Graduating from college? The sky is the limit
seniors: I am the voice of your not-so-distant future. I was once where
you are now, sweating and worrying about my future, forced to answer the
never-ending question from family and friends: "What are you going
to do when you graduate?"
The Onset of Panic
I can relate. But
you do not want sympathy; you want advice. The best advice I can give
you is to relax. You do not have to figure out the rest of your life in
the next six months. You have a lifetime to sketch out those dreaded career
goals. In the meantime, take a job you can enjoy: teach in an under-served
school system, try your luck in Hollywood, work your way across the world,
or do as I did, and take to the skies -- become a flight attendant.
Peace Corps Volunteer
or Flight Attendant?
I joined the "real
world" just over a year ago, after four unfocused years of college. The
flexibility of my psychology major allowed me to explore my many interests,
from Latin-American music to the social constructions of health. I studied
abroad for a year, wrote for the college newspaper and conducted HIV education
programs. By senior year, I was confused. I did not know what to do following
graduation -- which of those diverse paths to pursue. My senior year I
took the minimum course load (12 hours in the Fall and an awesome 8 hours
in the Spring) in order to devote most of my time and energy to the job
search. I spent most of those days in the library, glued to a computer
screen, combing through every imaginable online job listing. There were
jobs I wanted that I never could have gotten and jobs I could have gotten
but never wanted. Graduation day loomed, and I was freaking out.
All was not lost,
though. I had two very real possibilities. The Peace Corps was a definite
interest. I could experience some far-away place and contribute to the
betterment of the world. The other idea emerged from my closet obsession
with air travel, which I finally managed to do something about. Along
with the Peace Corps, I applied for a flight attendant position. I know…it
seems strange to mention being a Peace Corps volunteer and a flight attendant
in the same breath. But both captured my overwhelming love of travel.
It was not an easy decision, but in the end, I decided to put the Peace
Corps on hold and take the job as a flight attendant. It was time to have
some fun and fulfill an old dream.
Is It Right For Me?
You would not be reading
this article if you weren’t at least mildly interested in an airline career.
But how do you know if it is right for you? I have friends who often get
frustrated with their 9 to 5 office jobs and toss around the idea of joining
me. After we get past the benefits (which are fantastic) and get into
the actual work, their interest sometimes waivers. It is a demanding job,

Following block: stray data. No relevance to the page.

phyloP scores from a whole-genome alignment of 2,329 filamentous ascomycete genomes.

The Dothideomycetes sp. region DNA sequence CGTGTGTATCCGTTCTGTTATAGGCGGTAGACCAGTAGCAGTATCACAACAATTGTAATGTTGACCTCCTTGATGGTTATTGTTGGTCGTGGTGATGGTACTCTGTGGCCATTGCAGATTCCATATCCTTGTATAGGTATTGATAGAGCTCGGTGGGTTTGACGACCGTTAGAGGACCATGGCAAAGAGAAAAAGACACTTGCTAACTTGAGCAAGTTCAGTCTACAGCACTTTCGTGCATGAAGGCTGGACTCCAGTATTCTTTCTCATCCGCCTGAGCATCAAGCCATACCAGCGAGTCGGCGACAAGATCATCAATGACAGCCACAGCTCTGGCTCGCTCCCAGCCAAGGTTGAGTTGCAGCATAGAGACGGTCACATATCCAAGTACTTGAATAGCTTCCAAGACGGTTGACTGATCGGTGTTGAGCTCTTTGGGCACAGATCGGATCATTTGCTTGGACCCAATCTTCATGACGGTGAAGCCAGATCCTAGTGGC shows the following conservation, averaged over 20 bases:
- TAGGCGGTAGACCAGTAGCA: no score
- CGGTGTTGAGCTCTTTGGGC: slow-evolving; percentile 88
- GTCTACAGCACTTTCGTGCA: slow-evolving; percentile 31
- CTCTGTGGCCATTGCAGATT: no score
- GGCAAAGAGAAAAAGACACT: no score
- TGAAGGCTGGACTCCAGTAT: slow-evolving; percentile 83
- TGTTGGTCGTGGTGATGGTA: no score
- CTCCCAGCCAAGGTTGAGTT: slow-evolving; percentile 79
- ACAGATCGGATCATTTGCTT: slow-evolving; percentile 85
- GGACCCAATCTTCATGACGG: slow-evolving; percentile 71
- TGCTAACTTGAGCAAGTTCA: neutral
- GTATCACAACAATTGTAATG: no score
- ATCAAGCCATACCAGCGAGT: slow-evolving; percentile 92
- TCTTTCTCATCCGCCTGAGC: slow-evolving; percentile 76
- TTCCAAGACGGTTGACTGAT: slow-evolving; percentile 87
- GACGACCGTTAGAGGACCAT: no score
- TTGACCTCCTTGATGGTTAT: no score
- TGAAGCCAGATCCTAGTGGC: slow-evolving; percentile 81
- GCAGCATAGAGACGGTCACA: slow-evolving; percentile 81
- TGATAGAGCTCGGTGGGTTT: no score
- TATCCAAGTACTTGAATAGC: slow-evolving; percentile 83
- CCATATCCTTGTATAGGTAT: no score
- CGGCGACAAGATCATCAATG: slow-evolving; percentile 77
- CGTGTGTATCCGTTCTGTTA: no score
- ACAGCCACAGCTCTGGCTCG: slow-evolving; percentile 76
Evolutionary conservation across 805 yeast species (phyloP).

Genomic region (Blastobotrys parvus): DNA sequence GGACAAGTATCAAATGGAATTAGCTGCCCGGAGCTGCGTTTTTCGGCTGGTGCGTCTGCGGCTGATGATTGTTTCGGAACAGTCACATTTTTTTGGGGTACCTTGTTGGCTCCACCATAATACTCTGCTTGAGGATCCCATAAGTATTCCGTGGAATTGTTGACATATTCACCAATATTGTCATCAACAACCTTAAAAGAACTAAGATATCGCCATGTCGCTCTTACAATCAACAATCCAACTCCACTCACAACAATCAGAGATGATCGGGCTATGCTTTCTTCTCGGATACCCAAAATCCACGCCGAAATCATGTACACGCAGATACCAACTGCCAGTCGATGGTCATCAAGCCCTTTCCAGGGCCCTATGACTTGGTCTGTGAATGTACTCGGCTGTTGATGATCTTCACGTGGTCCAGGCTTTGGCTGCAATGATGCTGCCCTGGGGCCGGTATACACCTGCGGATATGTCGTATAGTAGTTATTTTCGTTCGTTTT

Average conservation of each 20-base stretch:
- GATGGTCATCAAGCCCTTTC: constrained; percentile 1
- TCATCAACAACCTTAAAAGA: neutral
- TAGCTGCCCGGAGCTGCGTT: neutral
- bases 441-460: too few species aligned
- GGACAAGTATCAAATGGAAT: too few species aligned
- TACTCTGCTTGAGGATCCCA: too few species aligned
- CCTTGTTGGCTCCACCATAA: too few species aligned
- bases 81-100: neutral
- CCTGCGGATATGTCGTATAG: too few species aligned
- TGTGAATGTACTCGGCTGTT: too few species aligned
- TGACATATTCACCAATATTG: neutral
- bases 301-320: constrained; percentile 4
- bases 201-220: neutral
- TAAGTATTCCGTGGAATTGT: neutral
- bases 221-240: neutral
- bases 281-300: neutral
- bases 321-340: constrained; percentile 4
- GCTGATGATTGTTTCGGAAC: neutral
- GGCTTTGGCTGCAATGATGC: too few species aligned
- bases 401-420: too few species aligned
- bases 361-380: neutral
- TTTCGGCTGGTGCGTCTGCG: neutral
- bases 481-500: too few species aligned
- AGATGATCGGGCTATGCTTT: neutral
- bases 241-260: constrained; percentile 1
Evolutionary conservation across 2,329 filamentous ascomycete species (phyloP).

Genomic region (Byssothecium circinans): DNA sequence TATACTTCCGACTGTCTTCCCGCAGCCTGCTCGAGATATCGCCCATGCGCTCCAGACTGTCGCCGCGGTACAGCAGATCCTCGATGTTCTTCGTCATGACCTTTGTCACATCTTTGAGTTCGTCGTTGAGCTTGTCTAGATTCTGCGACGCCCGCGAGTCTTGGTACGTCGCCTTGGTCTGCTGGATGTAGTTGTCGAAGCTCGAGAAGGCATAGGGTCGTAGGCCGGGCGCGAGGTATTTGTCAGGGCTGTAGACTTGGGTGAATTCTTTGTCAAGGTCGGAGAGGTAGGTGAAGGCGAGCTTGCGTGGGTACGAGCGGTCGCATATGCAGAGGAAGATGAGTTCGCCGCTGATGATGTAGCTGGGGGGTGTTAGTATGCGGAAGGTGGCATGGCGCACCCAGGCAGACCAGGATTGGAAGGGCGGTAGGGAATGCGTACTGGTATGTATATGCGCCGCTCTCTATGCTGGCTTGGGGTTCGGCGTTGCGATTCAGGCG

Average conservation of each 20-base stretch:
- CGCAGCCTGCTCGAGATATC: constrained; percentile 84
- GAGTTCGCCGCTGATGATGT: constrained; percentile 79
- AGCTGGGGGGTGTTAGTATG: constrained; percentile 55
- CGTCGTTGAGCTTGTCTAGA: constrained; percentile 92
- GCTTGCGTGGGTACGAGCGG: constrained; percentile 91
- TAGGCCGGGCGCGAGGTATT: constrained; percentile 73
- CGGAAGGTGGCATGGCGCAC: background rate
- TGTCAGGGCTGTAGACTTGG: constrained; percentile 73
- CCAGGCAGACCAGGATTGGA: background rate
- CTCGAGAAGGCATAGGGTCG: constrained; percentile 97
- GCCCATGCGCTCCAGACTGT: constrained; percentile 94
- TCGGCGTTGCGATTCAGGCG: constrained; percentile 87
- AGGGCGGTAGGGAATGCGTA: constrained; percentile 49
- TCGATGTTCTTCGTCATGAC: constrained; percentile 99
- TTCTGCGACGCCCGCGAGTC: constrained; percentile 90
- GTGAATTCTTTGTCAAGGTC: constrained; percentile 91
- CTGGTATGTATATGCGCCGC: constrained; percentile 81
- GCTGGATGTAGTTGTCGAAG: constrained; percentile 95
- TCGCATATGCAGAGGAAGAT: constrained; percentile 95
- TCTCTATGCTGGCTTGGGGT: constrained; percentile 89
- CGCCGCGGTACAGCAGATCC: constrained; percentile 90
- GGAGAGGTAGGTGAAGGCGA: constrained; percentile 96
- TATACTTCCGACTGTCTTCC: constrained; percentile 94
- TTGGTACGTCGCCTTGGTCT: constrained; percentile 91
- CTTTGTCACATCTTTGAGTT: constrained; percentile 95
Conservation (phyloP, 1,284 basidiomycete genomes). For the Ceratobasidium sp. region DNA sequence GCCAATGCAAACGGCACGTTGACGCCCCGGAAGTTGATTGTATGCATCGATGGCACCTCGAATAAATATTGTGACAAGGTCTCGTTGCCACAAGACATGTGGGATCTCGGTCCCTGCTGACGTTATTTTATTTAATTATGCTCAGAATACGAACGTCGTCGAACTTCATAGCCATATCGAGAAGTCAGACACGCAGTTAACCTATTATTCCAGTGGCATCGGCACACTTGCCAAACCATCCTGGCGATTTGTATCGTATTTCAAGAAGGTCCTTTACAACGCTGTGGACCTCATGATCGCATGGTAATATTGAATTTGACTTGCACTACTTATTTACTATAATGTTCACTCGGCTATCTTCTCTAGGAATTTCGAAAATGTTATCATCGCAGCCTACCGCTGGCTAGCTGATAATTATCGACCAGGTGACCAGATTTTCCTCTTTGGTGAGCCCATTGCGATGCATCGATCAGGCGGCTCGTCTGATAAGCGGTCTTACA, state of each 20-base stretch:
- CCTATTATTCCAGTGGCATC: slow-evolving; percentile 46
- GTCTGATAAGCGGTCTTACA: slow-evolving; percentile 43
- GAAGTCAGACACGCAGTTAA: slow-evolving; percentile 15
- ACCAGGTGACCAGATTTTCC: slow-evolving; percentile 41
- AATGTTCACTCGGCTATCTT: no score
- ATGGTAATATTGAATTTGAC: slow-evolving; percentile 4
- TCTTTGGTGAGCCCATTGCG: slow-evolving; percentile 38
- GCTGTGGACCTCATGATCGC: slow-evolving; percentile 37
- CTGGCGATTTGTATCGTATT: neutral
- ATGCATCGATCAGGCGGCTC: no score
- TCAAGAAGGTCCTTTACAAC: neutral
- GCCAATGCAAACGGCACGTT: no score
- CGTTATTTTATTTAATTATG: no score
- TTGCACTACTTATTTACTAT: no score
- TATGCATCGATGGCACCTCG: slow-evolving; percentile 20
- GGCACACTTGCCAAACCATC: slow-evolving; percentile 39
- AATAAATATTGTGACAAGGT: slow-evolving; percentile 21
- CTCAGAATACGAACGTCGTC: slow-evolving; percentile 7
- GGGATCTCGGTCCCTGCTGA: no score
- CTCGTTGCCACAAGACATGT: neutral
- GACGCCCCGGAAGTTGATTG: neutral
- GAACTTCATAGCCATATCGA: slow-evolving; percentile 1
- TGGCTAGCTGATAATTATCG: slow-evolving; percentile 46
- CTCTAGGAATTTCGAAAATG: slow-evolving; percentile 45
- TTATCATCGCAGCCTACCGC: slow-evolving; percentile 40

and it takes more than a "people person" to solve crises - both large
and small - in such tight quarters and with very limited resources. You
must possess good self-esteem and the sense not to take everything to
heart cranky passengers and crewmembers throw at you. You have to be able
to work strange hours, including nights, weekends and holidays. But of
course, there are many advantages:
you do not have to go to work every weekday from 9 to 5, you typically
get more time off than at a typical job, and you very rarely see any kind
of a supervisor or boss. Plus, working holidays may mean having a hotel
room in Times Square on New Year’s Eve!
Landing A Flight Attendant
Job Is Difficult
Landing a job at one
of the major airlines is very tricky since the number of applicants far
outweighs the number of positions. There is good news though: most airlines
are growing and hiring more flight attendants than ever. And a college
degree does carry weight. While no carrier I know of requires an applicant
to have a degree, many of the flight attendants I know have undergraduate
degrees. A few have even pursued advanced degrees while continuing to
Some airlines actually
recruit on campus, though many conduct open interview sessions around
the country. Consider applying if you’ve harbored that steward/ess dream
since your first plane ride, or if the job sounds fun and you do not know
what else you’d like to do. If you are headed to grad school but want
a break or need to save some money, think about deferring. Airlines do
not require minimum commitments; you can fly for a month, a year, or 30
years. If you only want to fly temporarily or decide it is not for you,
no problem. You are not locked in. JFK-based JetBlue even designed a limited
one-year program with recent grads in mind.
As I mentioned earlier,
competition for these jobs is intense, and I recommend checking out AirlineCareer.com's
resource (forgive me for sounding like an advertisement). This will
give you the best opportunity to get hired. Of course, you could just
wing it, but I can almost guarantee you won't get hired without some assistance.
Why It's All Worth
The benefits that
come with an airline job cannot be beat, especially for those of us just
starting to make our way in the world. Considering the work involved,
the pay is decent. But it is the free travel that lures many into the
industry. No matter how long you’ve worked for an airline, it is undeniably
cool to be able to hop on a plane and go anywhere on a day off. This past
year alone, I spent Thanksgiving in London and New Year’s in Frankfurt.
For fun, I vacationed in Thailand. "What are you going to do when you
Written by David Silverstein,
a recent graduate of UNC-Chapel Hill, is a first-year flight attendant
with a major airline and a staff writer for AirlineCareer.com..
more information on a flight attendant career, visit AirlineCareer.com.